5 Things You’re Probably Forgetting to Include in Your Budget

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Armed with a New Year’s resolution to actually make and stick to a budget, I spent the first few months of the year high-fiving myself for follow-through. But then my membership auto-renewed for a professional association I’m part of, and I realized I hadn’t stuck a line item for that $100/year anywhere in my budget. The next month, I got a speeding ticket (ouch). The $35 fine wasn’t an enormous sum, but it was another head scratcher when I sat down to log that expense into my monthly budget.

Turns out, looking back over the past two or three months when making my monthly budget didn't give me the full picture. To get the best sense of your budget, scan back over the past year, suggests Cathy Derus, CPA, a financial planner and founder of Brightwater Financial. “You’ll notice surprise expenses that might not pop up in a shorter review—but that you still want to save for, to keep your budget on track,” she says.

Here are five easy-to-overlook expenses she thinks you should watch out for:


Set up your budget in the winter, and you might not have wedding season on your radar. But come spring, it might feel like every other weekend is spent traveling to a friend or family member’s ceremony. One in five weddings are now destination events, which means you may have to spend a small fortune to attend. But even if you’re not headed to Hawaii, you might want to brace yourself for surprise travel costs, like a hotel stay and gas. Last year, almost half of couples were married 200 miles or more from where they live, according to a recent survey by The Knot. “And don’t forget the bevy of expenses related to pre-wedding events, like engagement parties and bachelor or bachelorette outings,” says Derus.


Your monthly gym bill is easy to remember, but less so the payments you fork over just once a year. Before you consider your budget complete, think through all of your media subscriptions (magazines, newspapers, Netflix, Hulu), retail memberships (Costco, Amazon), and social and professional groups you might be a part of. They can easily total hundreds of bucks—and catch you unaware.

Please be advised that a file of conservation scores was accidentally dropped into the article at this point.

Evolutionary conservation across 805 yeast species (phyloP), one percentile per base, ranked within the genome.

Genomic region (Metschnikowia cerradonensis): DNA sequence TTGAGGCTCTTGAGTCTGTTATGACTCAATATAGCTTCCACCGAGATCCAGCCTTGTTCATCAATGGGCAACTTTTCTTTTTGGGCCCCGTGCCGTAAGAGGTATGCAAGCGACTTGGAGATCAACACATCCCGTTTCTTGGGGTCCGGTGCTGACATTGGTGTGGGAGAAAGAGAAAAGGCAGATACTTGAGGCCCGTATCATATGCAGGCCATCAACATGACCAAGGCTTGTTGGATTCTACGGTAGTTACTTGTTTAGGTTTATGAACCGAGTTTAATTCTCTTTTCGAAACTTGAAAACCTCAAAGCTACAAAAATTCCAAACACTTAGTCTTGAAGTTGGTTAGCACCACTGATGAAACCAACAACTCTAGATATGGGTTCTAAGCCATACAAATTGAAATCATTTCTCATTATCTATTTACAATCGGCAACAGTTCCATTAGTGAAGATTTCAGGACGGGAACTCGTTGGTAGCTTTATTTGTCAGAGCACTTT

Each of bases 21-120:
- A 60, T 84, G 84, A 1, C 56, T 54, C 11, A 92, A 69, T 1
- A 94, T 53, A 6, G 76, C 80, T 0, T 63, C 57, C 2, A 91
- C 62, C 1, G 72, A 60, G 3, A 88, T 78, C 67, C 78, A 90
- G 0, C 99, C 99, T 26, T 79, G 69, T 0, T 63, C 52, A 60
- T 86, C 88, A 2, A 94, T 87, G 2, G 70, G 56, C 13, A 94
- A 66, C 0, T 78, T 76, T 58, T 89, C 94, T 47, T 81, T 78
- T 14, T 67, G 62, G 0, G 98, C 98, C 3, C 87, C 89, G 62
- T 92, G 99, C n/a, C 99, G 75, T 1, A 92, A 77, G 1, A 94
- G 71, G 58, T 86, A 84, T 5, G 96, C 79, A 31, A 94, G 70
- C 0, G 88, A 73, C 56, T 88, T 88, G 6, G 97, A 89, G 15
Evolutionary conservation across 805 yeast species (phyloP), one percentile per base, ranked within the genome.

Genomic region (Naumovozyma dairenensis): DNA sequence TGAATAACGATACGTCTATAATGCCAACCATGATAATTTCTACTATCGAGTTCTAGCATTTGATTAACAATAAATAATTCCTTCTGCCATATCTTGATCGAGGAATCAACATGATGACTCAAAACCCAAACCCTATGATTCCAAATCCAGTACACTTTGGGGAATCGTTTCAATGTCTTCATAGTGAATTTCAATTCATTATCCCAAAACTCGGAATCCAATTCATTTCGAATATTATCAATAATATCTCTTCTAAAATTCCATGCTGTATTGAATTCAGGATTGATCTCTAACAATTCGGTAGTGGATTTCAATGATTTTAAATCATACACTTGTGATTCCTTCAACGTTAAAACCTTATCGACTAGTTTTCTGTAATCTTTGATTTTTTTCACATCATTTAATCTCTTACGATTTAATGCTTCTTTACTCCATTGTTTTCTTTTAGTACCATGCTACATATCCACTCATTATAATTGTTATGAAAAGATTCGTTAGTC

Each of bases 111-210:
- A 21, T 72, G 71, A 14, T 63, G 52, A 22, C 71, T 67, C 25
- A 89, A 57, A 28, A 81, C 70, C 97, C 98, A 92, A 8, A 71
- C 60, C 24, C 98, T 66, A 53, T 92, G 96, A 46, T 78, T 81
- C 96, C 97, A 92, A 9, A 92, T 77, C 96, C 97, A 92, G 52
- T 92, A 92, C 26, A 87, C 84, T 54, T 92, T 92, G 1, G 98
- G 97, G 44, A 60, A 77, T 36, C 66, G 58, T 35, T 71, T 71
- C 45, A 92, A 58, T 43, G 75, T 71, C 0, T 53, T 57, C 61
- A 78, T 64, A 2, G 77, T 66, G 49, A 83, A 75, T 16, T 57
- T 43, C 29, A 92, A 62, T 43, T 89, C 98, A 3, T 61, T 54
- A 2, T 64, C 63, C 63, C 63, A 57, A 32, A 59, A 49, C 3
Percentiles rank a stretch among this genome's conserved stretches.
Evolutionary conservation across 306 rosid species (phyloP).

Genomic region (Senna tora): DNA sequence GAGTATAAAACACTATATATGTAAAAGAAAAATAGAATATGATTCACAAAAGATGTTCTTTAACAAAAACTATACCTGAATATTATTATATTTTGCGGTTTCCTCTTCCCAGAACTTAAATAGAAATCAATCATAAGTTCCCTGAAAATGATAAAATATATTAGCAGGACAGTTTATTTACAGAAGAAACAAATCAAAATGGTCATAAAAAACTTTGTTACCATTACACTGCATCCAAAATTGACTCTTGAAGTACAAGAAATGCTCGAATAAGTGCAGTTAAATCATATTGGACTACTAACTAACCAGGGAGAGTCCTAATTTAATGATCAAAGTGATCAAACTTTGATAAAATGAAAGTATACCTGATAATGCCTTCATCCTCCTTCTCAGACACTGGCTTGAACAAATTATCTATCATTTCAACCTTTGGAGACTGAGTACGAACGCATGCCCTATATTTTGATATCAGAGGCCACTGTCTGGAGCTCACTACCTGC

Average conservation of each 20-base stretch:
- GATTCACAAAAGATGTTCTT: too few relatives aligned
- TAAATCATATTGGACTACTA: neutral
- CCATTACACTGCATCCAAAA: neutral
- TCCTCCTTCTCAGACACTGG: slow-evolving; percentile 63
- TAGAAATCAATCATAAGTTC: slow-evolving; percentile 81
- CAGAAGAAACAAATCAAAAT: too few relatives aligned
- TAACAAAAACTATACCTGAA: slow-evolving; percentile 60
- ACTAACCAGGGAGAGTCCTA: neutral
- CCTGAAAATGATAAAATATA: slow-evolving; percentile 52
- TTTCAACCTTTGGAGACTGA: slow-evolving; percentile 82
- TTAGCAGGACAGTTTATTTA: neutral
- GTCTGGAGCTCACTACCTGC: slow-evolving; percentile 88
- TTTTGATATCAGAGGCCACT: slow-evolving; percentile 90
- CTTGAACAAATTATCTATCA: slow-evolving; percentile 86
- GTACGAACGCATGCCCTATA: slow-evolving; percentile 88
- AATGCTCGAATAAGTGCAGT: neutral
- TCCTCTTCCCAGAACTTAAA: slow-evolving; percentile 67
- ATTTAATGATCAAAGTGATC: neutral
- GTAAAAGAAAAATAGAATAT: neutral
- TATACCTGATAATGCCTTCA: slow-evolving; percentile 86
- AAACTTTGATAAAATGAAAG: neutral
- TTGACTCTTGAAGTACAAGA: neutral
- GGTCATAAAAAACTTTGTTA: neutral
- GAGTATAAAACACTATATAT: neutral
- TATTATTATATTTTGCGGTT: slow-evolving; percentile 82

You plan for pet food and routine check-ups, but what about when your pet needs an unexpected vet visit? Or when you need to board your beagle for a long weekend while you visit your parents (or head to one of those aforementioned weddings)? According to a survey by the American Pet Products Association, the average dog owner spends $551 a year for surgical vet visits and another $333 each year on boarding. For cat-lovers, the numbers are better—but only slightly. Feline companions set owners back, on average, $398 for surgical visits and $130 for boarding.


Kicking in $20 for a coworker’s charity walk. Tossing $10 into the office pool for someone else’s birthday drinks after work. Paying your $15 portion of an expectant coworker’s new baby gift. Money that you spend to keep the peace and seem social at work falls into that weird gray zone between social expenses and professional obligation. But no matter how begrudgingly you hand over the cash, it needs to be accounted for somewhere in your budget.


You’ve got the mortgage, property taxes, and homeowner’s insurance down cold? Great. “But don’t forget about the unexpected times that the plumber, electrician, HVAC guy, or repairman is going to have to come out to fix something you had no warning was going to break,” says Derus. That might mean a $125 bill one month, and $3,000 another—not exactly easy to work into a monthly budget. “One way to handle this is to set up monthly automatic transfers to a sub-savings account specifically earmarked for home repair,” she says. “That way, when the surprise expense hits, the money will be there.” One easy rule of thumb is to set aside 1 percent of the home’s purchase price for repairs. For a $300,000 home, that means saving $3,000 a year—or $250 in your monthly budget.